Sample location STLK 3 is located in the lake, near the outlet of Stonelick's lake wastewater lagoon system. This two-stage lagoon system treats the sewage from the state park campgrounds. Table 3 shows that the majority of the fecal coliform results from STLK 3 are higher than the bathing area STLK 5. The regression and correlation analysis on sample locations STLK 3 vs. STLK 5 gave one of the strongest correlation coefficients of samples analyzed. The correlation coefficient r = .80 at a level of significance of alpha = .05 and a sample size of n = 7 gave probability value utilizing the student's t test of p |is less than~ .05. The bacterial levels between STLK 3 and STLK 5 are statistically significant.
Stonelick State Park's wastewater system is in need of repair. The sludge has accumulated in the lagoons without maintenance since the park's inception in 1953. Inspection of the wastewater system revealed the system was discharging directly into the lake. The lagoon outlet is submerged under the lake and there is no disinfection prior to discharge. The wastewater treatment system is not being operated properly and is discharging to the waters of the state without a National Pollutant Discharge Elimination System (NPDES) permit.
Sample location STLK 4 is located in an unnamed tributary adjacent to the park's wastewater treatment system. Samples were collected from this tributary approximately 100 yards from the lake. The park's wastewater collection system crosses the tributary just above the sampling point. This tributary outlets into Stonelick Lake about 50 feet downstream from sample location STLK 3. Graph 3 displays the fecal coliform results from both STLK 3 and STLK 4 in comparison with the fecal coliform results from the bathing area (STLK 5). The close association of the fecal coliform levels between sample locations STLK 3 and STLK 4 is readily apparent in Graph 3. In conducting regression and correlation analysis on STLK 4 vs. STLK 3, an r value equal to .95 is calculated. In conducting regression and correlation analysis on STLK 4 vs. STLK 5, r = .75, at a level of significance of alpha = .05, n = 7, p = .05. Both STLK 3 and STLK 4 fecal coliform fluctuations are statistically significant, relative to those levels found at STLK 5.
The strong relationship between the fecal levels found at STLK 3 vs. STLK 4 could be due to leakage from the park's wastewater collection system into the tributary near location STLK 4. There are no known on-site sewage disposal systems or livestock operations within the watershed of the STLK 4 sampling site. Practically all of the watershed of this unnamed tributary lies within the state park property.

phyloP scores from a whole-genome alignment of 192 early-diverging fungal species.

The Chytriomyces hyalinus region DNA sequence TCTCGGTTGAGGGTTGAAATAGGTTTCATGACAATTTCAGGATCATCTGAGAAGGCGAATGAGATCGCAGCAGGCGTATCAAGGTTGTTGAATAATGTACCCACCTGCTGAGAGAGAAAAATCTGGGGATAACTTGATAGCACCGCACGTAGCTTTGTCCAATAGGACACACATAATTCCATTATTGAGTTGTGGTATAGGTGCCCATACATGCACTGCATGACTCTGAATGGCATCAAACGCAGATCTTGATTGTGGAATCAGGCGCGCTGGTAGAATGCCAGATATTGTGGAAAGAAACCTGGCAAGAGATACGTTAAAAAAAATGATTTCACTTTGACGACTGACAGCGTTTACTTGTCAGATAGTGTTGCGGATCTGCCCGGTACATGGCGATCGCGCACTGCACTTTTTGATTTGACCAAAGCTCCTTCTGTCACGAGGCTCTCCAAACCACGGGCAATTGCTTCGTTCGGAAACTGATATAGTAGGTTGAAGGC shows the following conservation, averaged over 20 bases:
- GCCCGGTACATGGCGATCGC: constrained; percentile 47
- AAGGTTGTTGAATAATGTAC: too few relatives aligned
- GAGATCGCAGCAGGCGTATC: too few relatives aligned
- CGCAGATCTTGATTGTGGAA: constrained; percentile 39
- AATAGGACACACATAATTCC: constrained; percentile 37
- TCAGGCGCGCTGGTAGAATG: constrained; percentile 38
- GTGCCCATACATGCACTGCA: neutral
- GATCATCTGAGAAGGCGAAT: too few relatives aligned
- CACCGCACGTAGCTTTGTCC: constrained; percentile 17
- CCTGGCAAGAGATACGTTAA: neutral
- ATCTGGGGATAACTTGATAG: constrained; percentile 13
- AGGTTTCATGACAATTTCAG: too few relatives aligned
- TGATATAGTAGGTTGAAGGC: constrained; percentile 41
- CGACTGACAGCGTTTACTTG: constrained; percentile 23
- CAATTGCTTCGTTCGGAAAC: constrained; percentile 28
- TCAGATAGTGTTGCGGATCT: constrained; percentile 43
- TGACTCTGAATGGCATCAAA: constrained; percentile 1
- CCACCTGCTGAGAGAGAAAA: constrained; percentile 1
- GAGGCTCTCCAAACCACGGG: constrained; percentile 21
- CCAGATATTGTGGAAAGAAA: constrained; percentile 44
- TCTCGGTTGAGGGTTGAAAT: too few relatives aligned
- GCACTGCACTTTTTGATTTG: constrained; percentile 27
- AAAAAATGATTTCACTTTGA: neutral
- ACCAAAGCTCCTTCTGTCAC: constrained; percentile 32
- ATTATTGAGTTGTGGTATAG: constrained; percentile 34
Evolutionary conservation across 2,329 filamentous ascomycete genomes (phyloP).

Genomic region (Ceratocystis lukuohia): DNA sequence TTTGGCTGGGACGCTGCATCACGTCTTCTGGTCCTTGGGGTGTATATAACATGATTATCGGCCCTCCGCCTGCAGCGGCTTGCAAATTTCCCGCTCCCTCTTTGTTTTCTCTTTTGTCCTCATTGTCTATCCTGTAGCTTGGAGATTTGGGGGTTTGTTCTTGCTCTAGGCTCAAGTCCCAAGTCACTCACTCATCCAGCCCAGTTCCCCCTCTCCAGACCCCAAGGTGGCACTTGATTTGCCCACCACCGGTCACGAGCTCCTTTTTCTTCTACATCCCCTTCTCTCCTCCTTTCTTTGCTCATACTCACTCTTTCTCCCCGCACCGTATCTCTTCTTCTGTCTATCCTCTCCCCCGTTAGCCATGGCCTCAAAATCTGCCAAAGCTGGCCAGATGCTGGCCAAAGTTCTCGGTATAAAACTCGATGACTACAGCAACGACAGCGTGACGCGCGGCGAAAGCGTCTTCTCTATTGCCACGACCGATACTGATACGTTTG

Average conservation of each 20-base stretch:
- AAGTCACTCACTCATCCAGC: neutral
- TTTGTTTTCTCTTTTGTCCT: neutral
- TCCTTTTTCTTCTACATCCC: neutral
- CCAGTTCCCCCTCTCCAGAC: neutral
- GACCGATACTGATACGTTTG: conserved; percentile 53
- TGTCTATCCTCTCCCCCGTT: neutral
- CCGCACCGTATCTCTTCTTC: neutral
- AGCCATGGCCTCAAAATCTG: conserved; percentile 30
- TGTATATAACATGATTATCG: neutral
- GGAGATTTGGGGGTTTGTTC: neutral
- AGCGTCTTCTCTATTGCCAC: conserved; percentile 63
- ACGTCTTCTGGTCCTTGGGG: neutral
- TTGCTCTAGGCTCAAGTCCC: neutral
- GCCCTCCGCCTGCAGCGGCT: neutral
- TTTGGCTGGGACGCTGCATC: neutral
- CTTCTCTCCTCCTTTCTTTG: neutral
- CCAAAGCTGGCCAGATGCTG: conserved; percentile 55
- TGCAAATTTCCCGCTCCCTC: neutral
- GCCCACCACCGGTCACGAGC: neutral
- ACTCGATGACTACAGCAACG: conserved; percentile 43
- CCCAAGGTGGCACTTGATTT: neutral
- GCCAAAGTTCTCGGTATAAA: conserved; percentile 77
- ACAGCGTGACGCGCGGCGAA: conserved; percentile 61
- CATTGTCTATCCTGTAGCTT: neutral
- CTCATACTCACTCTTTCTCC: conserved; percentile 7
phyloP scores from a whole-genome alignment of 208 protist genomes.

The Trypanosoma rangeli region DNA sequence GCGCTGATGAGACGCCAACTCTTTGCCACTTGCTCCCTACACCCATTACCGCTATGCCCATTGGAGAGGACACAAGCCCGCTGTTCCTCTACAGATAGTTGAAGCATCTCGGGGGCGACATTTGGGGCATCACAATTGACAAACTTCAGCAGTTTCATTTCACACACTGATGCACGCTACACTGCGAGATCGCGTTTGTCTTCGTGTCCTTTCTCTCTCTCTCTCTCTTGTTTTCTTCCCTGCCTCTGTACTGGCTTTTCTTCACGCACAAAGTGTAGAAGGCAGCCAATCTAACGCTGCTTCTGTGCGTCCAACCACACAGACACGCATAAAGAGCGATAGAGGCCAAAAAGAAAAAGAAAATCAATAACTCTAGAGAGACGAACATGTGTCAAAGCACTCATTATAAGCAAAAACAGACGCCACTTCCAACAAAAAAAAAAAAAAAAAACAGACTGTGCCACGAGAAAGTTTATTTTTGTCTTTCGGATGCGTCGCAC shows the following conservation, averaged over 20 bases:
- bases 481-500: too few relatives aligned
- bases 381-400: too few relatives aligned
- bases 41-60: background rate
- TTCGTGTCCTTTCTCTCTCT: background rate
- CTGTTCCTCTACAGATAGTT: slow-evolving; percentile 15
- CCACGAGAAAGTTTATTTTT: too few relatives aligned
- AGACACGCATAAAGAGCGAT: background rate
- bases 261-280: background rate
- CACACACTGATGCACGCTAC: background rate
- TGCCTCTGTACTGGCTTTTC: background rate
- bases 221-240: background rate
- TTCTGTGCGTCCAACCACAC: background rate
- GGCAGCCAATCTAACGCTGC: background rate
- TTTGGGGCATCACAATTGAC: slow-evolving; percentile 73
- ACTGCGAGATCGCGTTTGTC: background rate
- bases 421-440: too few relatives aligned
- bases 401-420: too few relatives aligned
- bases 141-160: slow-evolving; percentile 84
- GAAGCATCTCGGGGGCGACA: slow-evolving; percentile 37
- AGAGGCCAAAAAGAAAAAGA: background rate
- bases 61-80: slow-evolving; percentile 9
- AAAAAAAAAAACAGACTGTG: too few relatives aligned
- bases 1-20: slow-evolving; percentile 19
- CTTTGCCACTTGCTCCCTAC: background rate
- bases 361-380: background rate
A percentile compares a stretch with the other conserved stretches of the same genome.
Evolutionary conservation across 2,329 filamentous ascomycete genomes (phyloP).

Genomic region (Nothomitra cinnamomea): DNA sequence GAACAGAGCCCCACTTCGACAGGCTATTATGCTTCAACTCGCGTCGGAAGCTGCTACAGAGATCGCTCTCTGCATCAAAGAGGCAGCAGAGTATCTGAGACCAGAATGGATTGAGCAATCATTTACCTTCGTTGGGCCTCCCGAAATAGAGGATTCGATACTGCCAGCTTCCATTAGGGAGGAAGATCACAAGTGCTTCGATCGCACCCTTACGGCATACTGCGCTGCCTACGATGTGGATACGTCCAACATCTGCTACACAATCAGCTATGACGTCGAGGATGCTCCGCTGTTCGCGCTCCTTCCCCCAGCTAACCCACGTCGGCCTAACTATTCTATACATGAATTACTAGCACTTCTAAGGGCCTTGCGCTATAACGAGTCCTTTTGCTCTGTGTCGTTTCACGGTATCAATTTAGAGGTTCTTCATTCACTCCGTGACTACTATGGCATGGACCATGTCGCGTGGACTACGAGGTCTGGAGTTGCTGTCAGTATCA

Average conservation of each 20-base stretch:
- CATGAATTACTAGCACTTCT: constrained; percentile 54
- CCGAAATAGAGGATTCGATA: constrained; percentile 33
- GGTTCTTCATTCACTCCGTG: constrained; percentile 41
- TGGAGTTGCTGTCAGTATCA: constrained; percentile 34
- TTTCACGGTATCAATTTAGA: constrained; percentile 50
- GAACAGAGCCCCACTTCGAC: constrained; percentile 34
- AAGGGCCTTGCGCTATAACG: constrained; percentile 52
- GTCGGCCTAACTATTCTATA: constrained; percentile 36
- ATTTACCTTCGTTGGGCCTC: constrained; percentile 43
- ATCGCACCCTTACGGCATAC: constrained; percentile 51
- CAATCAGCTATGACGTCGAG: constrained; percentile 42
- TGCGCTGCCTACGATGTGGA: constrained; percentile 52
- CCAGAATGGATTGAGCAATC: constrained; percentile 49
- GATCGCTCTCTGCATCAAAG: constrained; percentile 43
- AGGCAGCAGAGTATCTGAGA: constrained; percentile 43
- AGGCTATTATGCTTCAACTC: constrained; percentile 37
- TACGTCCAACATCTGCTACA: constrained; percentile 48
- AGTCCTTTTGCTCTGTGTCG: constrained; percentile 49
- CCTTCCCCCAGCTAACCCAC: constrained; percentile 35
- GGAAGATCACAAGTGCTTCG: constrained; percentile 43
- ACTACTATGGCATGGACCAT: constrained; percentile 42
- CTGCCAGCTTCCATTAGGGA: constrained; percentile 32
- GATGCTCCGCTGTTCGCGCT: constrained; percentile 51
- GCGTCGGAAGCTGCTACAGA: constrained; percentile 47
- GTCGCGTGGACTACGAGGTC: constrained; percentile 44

In conducting regression and correlation analysis (alpha = .05) on all other sample locations--STLK 1, STLK 2, STLK 6, STLK 8 and STLK 9--to the bathing area (STLK 5), no statistical significance was found.
The r values and the resulting p values for these locations, in comparison to STLK 5, are as follows:
* STLK 1 vs. STLK 5 -- could not analyze due to few samples
* STLK 2 vs. STLK 5 -- r = .049
* STLK 6 vs. STLK 5 -- r = .38; p = .32 not significant
* STLK 8 vs. STLK 5 -- r = .37; p |is greater than~ .40 not significant
* STLK 9 vs. STLK 5 -- r = .64; p |is greater than~ .2 not significant
It is interesting to note that the largest source of fecal coliform bacteria entering the lake was from location STLK 6 but the levels did not strongly correlate with those bacterial levels found at STLK 5. This may be due to the location of STLK 6 relative to its outlet at the lake. Referring to Figure 1, there is a sizeable distance between STLK 6 and the lake.
Bacterial levels most likely are dropping off during low flow conditions by the time the water reaches the lake. Furthermore, there is small cove where STLK 6 enters the lake which could allow for quiescent settling, since it also seems plausible the main lake current is to the opposite side of the lake at this point. The probable source of the fecal coliform bacteria are from a swine livestock operation located about 100 yards upstream from the sample point.
There is no single or primary source of the fecal coliform pollution of Stonelick Lake. Throughout the watershed, there are many sources which are loading fecal coliform bacteria to the bathing area.
Figure 3 shows a few of the larger sources of fecal contamination. There are five on-site septic system clusters, five livestock operations, and one public wastewater system (ODNR) draining wastewaters into Stonelick Lake.
There is no question that the evidence of fecal coliform bacteria in bathing waters represents a health threat to the exposed individuals. Pathogenic bacteria are commonly found when a species enumeration or analytical profile index is conducted on the fecal coliform filter sample (5). Even though the fecal coliform test is not the perfect indicator for fecal pollution, it is still widely used and accepted. The use of the fecal coliform/fecal streptococcus ratio as an investigatory tool for determination of human versus animal fecal contamination of water is no longer recommended by the Ohio Department of Health (4). Testing for Escherichia coli would be a more specific test for warm-blooded fecal pollution.